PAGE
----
Dr Enshen Li, Associate Professor at City University of Hong Kong.

Abstract: Research tends to perceive sentencing as a singular, holistic system with the judiciary. In this article, I use a structural-functionalist analysis to explicate how the power to punish in People’s Republic of China (China) has morphed into what I call ‘the sentencing pyramid’ with largely discrete and separate praxis across law enforcement apparatus.

Grappling with competing values, the formal structure of sentencing under this Party-state’s new legal-political ideology manifests itself in three layers of operation, classed by the nature of the crime with each layer individually dominated by police, procuratorates and courts, respectively. In this hierarchical composition, a vast number of infractions sit at the base where police monopolize the sentencing process through primarily administrative sanctions.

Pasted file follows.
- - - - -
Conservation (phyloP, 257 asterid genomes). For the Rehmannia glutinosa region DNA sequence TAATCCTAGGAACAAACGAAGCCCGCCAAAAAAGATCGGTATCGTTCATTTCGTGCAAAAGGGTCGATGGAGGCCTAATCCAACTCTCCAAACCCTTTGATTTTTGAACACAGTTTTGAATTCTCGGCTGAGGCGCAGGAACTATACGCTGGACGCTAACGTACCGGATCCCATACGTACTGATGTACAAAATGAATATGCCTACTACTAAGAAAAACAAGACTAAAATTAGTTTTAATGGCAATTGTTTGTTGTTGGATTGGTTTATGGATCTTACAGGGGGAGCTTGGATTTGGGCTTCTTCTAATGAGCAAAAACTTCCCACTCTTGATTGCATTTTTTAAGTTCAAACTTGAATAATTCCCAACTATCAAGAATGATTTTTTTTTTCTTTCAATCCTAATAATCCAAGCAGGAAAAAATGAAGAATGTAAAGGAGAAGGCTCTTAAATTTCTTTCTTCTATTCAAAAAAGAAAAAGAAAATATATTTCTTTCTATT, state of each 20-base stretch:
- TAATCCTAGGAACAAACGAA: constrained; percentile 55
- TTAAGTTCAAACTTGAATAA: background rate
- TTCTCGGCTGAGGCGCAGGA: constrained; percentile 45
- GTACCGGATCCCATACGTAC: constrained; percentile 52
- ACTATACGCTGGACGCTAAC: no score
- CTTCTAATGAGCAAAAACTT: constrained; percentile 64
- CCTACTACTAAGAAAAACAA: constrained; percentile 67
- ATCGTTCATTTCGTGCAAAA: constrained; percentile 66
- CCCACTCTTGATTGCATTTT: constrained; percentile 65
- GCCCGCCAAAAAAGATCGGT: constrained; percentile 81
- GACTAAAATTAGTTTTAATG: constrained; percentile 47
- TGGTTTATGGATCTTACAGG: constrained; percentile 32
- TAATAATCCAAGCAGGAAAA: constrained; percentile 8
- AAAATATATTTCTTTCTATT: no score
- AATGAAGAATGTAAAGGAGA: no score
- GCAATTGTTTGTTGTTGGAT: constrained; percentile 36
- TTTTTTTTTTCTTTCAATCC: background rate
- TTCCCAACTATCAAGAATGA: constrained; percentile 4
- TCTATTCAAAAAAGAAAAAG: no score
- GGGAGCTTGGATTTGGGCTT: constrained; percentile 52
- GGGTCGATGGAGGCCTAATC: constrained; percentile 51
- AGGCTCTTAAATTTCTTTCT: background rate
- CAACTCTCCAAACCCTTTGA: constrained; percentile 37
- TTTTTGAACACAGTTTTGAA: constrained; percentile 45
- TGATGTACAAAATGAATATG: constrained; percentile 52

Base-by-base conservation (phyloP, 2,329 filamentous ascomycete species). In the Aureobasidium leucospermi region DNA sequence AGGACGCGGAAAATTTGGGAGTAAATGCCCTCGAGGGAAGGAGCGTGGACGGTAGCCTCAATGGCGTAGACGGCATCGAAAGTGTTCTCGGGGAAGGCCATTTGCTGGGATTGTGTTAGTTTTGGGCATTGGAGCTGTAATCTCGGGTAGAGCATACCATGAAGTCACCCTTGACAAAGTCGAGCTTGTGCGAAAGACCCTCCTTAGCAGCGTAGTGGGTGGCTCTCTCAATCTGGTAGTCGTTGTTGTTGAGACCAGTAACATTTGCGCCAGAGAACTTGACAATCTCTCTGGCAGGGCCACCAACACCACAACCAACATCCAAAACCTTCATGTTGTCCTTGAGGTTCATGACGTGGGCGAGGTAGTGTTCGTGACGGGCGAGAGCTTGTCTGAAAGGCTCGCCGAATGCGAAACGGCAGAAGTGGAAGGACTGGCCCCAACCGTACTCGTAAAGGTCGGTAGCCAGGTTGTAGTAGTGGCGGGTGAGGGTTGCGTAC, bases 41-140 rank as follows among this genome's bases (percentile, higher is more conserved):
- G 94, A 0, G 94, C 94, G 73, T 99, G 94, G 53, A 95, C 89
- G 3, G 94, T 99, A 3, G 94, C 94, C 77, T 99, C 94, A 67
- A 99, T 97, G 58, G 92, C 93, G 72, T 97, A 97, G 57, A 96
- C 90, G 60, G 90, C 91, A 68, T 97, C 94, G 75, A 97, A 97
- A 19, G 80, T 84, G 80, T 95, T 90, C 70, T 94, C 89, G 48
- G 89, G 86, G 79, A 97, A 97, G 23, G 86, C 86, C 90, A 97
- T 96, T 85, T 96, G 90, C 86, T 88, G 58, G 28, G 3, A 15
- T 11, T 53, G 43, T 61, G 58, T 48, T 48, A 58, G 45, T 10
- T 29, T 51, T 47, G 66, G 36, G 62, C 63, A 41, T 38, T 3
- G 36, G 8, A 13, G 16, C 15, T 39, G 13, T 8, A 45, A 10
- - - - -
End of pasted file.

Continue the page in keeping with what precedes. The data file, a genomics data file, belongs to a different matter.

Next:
The middle level consists of sizable individuals involved in misdemeanors whose sentences are ordinarily determined by procurators under the scheme of plea leniency in the interests of cost-efficiency and productivity.

At the upper level is the punishment of residual serious crimes, which are the main target of “trial centeredness” devised to aspire to judicial authority in sentencing. In many respects, China’s sentencing pyramid is breaking away from a “system” model. This is because the three levels of sentencing practices are very loosely interconnected and independent. Within their particular realms of power, the legal authorities cling to vastly different programs, procedures, and principles to achieve their distinct goals of punishment.

 

Photo Credit: Shek Pik Prison in Hong Kong by Mk2010 https://commons.wikimedia.org/w/index.php?curid=19378793